It Probably Won’t Help, but It Might Not Sink It Either
If you’ve been injured in a Colorado auto accident that was due to someone else’s negligence, the odds are that your criminal record has nothing to do with the accident and shouldn’t be brought up. However, this will usually not prevent an insurance defense attorney from trying to make an issue of it.
How a Criminal Record Could Hurt a Personal Injury Case
Here are some ways a plaintiff’s criminal background could hurt their personal injury case:
- When a plaintiff files a personal injury lawsuit, his or her credibility will typically be called into question. If the plaintiff has a criminal conviction involving fraud or perjury, for example, evidence surrounding that conviction can potentially be examined and might well impact any settlement offers.
- Any serious felony, especially recent ones, will likely weaken your case, since an insurance company may be less likely to offer large sums of money to someone who has a serious crime like forgery on their record.
- Defense attorneys will sometimes use a plaintiff’s criminal record to try to discredit them through a process called impeachment, which is basically catching them in a lie. If, for example, the plaintiff claims to have a safe driving record, the adverse attorney will likely attempt to bring up previous traffic violations.
Generally speaking, more recent and severe criminal convictions will have a greater impact on a personal injury case than minor infractions committed many years ago.
Admissibility of Criminal Convictions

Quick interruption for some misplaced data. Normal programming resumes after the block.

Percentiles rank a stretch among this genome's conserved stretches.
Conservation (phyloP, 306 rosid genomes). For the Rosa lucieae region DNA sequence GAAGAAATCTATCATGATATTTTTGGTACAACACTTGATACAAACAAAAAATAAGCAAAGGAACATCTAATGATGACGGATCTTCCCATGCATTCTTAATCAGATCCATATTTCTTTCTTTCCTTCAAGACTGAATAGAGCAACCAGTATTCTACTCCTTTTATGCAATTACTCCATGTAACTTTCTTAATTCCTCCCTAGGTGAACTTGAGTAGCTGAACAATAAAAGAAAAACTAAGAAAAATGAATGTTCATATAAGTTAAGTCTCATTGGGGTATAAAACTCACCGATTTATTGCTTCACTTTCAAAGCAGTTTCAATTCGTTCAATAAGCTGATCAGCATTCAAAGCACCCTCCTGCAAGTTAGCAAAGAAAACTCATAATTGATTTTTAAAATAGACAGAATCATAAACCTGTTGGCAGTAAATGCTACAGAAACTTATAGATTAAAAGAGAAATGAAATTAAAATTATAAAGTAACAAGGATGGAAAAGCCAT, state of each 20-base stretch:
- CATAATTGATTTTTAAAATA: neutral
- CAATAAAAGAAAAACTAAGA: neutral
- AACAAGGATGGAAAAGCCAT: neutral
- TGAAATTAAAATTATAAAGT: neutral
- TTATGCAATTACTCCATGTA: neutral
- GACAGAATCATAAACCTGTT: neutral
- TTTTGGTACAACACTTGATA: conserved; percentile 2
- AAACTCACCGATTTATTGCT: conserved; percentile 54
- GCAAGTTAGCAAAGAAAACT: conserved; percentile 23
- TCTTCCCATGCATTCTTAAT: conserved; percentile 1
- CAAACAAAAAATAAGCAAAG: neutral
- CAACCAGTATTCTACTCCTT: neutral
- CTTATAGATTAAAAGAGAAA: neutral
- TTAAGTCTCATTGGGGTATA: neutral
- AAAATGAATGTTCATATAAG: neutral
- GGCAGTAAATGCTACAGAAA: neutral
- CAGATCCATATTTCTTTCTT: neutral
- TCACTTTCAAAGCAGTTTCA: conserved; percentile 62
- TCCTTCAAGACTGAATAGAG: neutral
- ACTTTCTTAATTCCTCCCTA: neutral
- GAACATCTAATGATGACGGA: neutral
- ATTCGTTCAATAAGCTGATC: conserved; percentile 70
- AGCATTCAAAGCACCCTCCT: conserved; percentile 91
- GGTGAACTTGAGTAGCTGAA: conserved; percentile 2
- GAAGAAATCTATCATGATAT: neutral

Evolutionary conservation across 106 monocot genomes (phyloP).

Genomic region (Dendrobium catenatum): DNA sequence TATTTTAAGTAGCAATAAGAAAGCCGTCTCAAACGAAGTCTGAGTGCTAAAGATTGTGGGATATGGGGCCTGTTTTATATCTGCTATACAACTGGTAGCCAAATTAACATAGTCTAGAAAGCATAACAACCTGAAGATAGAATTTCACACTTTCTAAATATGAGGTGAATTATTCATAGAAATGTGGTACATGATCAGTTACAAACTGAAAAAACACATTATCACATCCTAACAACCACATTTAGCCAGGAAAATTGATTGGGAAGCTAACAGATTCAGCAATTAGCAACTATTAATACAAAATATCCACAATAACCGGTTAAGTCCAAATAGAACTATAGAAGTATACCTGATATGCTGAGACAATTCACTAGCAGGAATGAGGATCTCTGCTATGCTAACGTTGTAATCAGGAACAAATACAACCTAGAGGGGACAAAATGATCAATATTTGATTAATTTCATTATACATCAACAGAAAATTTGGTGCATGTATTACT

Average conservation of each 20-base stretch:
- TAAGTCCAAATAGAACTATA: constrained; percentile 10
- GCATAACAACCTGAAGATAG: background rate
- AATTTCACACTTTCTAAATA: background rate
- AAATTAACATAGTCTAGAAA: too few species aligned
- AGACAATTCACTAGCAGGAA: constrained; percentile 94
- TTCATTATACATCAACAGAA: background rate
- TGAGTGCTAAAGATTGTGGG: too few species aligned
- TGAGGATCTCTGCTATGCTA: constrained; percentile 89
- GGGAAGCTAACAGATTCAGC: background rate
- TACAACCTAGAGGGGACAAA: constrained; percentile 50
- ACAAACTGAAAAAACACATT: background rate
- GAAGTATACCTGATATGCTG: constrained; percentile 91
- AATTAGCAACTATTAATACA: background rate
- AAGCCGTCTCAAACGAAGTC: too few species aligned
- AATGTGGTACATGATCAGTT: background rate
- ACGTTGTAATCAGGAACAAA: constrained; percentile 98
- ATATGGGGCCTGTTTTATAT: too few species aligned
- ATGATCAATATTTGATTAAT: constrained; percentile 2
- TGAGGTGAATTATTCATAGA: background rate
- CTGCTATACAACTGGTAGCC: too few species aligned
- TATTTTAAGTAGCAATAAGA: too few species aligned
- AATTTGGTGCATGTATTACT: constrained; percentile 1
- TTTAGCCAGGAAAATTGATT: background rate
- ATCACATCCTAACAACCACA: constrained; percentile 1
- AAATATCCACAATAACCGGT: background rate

When a personal injury plaintiff is giving a deposition, the defense attorney will usually ask some version of the following questions:
- Have you ever been convicted of a crime?
- Can you describe every conviction that appears on your criminal record?
- Do any of your criminal convictions involve crimes of deception?
Criminal convictions are typically not considered relevant in a personal injury lawsuit unless it can be shown that the evidence will help prove or disprove a question of fact.
Minimizing the Impact of a Less-Than-Stellar Criminal Record
One important way that a personal injury plaintiff can minimize the effects of a prior criminal record is to tell the truth. Inform your attorney of any criminal convictions at the onset of the case so that they can take preemptive measures to prevent it from being inappropriately used against you by opposing counsel. If you try to hide the conviction, it will likely still come out and could severely derail your claim. The result could be a low settlement offer, one you might be all too willing to accept, no matter how strong your personal injury case may be.
The best way to ensure that a criminal record does not impact a personal injury claim is to build the strongest case possible. If a plaintiff is truly hurt and struggling to pay the bills related to an accident that someone else caused, it will be much harder for an insurance company to question his or her credibility. After all, if you were convicted of a crime several years ago and have already been punished for it, you should not be further penalized. An experienced Colorado personal injury attorney will fight to keep the insurance company from being allowed to discuss your criminal background.